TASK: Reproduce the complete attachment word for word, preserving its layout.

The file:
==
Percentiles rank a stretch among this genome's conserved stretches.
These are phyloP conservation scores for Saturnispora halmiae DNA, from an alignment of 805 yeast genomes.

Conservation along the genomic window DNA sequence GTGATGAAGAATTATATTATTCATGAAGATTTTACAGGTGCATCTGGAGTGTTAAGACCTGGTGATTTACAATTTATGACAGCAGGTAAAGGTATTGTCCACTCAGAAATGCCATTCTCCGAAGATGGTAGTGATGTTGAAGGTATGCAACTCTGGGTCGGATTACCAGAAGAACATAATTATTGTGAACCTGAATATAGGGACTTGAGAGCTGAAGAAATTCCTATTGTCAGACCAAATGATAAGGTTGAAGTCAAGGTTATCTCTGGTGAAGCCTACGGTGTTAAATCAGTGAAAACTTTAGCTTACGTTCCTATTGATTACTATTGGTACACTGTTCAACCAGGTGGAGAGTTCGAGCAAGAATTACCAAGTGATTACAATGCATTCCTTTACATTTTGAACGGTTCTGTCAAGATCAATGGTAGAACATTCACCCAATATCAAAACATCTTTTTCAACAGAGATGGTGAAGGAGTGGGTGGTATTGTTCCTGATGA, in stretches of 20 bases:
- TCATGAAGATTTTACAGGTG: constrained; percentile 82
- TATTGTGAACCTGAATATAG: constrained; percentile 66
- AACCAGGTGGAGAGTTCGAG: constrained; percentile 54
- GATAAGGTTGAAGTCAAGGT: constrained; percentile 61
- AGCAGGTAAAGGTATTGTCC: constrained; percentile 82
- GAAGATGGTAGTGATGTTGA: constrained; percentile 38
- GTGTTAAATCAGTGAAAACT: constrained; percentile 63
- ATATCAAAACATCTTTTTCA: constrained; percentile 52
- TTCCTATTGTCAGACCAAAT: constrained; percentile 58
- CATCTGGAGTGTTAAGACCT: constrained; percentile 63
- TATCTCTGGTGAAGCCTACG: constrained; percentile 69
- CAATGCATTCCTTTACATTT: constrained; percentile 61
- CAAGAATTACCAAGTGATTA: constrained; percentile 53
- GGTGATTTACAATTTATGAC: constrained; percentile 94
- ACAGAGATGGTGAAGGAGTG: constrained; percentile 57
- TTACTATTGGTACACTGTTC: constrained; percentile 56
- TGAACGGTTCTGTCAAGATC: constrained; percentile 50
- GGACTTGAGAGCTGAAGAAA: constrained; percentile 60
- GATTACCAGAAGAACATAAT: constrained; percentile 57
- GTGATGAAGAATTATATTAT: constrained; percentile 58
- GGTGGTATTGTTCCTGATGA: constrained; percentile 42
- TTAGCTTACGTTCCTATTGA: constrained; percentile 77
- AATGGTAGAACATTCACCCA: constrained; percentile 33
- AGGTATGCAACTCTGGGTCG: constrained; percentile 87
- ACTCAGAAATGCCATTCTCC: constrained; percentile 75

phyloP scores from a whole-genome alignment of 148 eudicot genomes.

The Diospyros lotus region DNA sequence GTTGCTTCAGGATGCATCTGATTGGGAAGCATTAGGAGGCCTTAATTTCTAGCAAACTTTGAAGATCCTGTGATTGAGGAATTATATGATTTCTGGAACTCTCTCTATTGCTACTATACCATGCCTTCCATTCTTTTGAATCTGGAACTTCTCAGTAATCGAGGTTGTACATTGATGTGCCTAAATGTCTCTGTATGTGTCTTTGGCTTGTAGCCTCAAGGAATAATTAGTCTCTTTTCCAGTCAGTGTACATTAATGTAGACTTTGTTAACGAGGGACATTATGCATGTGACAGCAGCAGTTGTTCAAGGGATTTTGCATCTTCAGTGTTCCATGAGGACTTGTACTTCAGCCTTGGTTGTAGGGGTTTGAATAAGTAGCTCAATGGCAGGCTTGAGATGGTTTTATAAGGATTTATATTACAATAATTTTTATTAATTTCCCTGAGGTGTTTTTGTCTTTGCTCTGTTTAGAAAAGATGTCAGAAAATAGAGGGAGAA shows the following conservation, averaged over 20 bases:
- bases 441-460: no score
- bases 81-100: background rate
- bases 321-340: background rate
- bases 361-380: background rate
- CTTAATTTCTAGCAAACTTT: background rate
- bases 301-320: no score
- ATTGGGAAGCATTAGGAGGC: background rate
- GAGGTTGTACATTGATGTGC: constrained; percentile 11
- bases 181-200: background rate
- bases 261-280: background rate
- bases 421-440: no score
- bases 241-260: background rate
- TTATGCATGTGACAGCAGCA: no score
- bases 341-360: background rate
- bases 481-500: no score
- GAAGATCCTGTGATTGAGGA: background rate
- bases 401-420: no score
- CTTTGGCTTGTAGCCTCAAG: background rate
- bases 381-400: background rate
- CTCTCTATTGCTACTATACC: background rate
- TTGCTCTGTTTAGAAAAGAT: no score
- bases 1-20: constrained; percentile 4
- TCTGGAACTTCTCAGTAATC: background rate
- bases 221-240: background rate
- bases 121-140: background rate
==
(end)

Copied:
Percentiles rank a stretch among this genome's conserved stretches.
These are phyloP conservation scores for Saturnispora halmiae DNA, from an alignment of 805 yeast genomes.

Conservation along the genomic window DNA sequence GTGATGAAGAATTATATTATTCATGAAGATTTTACAGGTGCATCTGGAGTGTTAAGACCTGGTGATTTACAATTTATGACAGCAGGTAAAGGTATTGTCCACTCAGAAATGCCATTCTCCGAAGATGGTAGTGATGTTGAAGGTATGCAACTCTGGGTCGGATTACCAGAAGAACATAATTATTGTGAACCTGAATATAGGGACTTGAGAGCTGAAGAAATTCCTATTGTCAGACCAAATGATAAGGTTGAAGTCAAGGTTATCTCTGGTGAAGCCTACGGTGTTAAATCAGTGAAAACTTTAGCTTACGTTCCTATTGATTACTATTGGTACACTGTTCAACCAGGTGGAGAGTTCGAGCAAGAATTACCAAGTGATTACAATGCATTCCTTTACATTTTGAACGGTTCTGTCAAGATCAATGGTAGAACATTCACCCAATATCAAAACATCTTTTTCAACAGAGATGGTGAAGGAGTGGGTGGTATTGTTCCTGATGA, in stretches of 20 bases:
- TCATGAAGATTTTACAGGTG: constrained; percentile 82
- TATTGTGAACCTGAATATAG: constrained; percentile 66
- AACCAGGTGGAGAGTTCGAG: constrained; percentile 54
- GATAAGGTTGAAGTCAAGGT: constrained; percentile 61
- AGCAGGTAAAGGTATTGTCC: constrained; percentile 82
- GAAGATGGTAGTGATGTTGA: constrained; percentile 38
- GTGTTAAATCAGTGAAAACT: constrained; percentile 63
- ATATCAAAACATCTTTTTCA: constrained; percentile 52
- TTCCTATTGTCAGACCAAAT: constrained; percentile 58
- CATCTGGAGTGTTAAGACCT: constrained; percentile 63
- TATCTCTGGTGAAGCCTACG: constrained; percentile 69
- CAATGCATTCCTTTACATTT: constrained; percentile 61
- CAAGAATTACCAAGTGATTA: constrained; percentile 53
- GGTGATTTACAATTTATGAC: constrained; percentile 94
- ACAGAGATGGTGAAGGAGTG: constrained; percentile 57
- TTACTATTGGTACACTGTTC: constrained; percentile 56
- TGAACGGTTCTGTCAAGATC: constrained; percentile 50
- GGACTTGAGAGCTGAAGAAA: constrained; percentile 60
- GATTACCAGAAGAACATAAT: constrained; percentile 57
- GTGATGAAGAATTATATTAT: constrained; percentile 58
- GGTGGTATTGTTCCTGATGA: constrained; percentile 42
- TTAGCTTACGTTCCTATTGA: constrained; percentile 77
- AATGGTAGAACATTCACCCA: constrained; percentile 33
- AGGTATGCAACTCTGGGTCG: constrained; percentile 87
- ACTCAGAAATGCCATTCTCC: constrained; percentile 75

phyloP scores from a whole-genome alignment of 148 eudicot genomes.

The Diospyros lotus region DNA sequence GTTGCTTCAGGATGCATCTGATTGGGAAGCATTAGGAGGCCTTAATTTCTAGCAAACTTTGAAGATCCTGTGATTGAGGAATTATATGATTTCTGGAACTCTCTCTATTGCTACTATACCATGCCTTCCATTCTTTTGAATCTGGAACTTCTCAGTAATCGAGGTTGTACATTGATGTGCCTAAATGTCTCTGTATGTGTCTTTGGCTTGTAGCCTCAAGGAATAATTAGTCTCTTTTCCAGTCAGTGTACATTAATGTAGACTTTGTTAACGAGGGACATTATGCATGTGACAGCAGCAGTTGTTCAAGGGATTTTGCATCTTCAGTGTTCCATGAGGACTTGTACTTCAGCCTTGGTTGTAGGGGTTTGAATAAGTAGCTCAATGGCAGGCTTGAGATGGTTTTATAAGGATTTATATTACAATAATTTTTATTAATTTCCCTGAGGTGTTTTTGTCTTTGCTCTGTTTAGAAAAGATGTCAGAAAATAGAGGGAGAA shows the following conservation, averaged over 20 bases:
- bases 441-460: no score
- bases 81-100: background rate
- bases 321-340: background rate
- bases 361-380: background rate
- CTTAATTTCTAGCAAACTTT: background rate
- bases 301-320: no score
- ATTGGGAAGCATTAGGAGGC: background rate
- GAGGTTGTACATTGATGTGC: constrained; percentile 11
- bases 181-200: background rate
- bases 261-280: background rate
- bases 421-440: no score
- bases 241-260: background rate
- TTATGCATGTGACAGCAGCA: no score
- bases 341-360: background rate
- bases 481-500: no score
- GAAGATCCTGTGATTGAGGA: background rate
- bases 401-420: no score
- CTTTGGCTTGTAGCCTCAAG: background rate
- bases 381-400: background rate
- CTCTCTATTGCTACTATACC: background rate
- TTGCTCTGTTTAGAAAAGAT: no score
- bases 1-20: constrained; percentile 4
- TCTGGAACTTCTCAGTAATC: background rate
- bases 221-240: background rate
- bases 121-140: background rate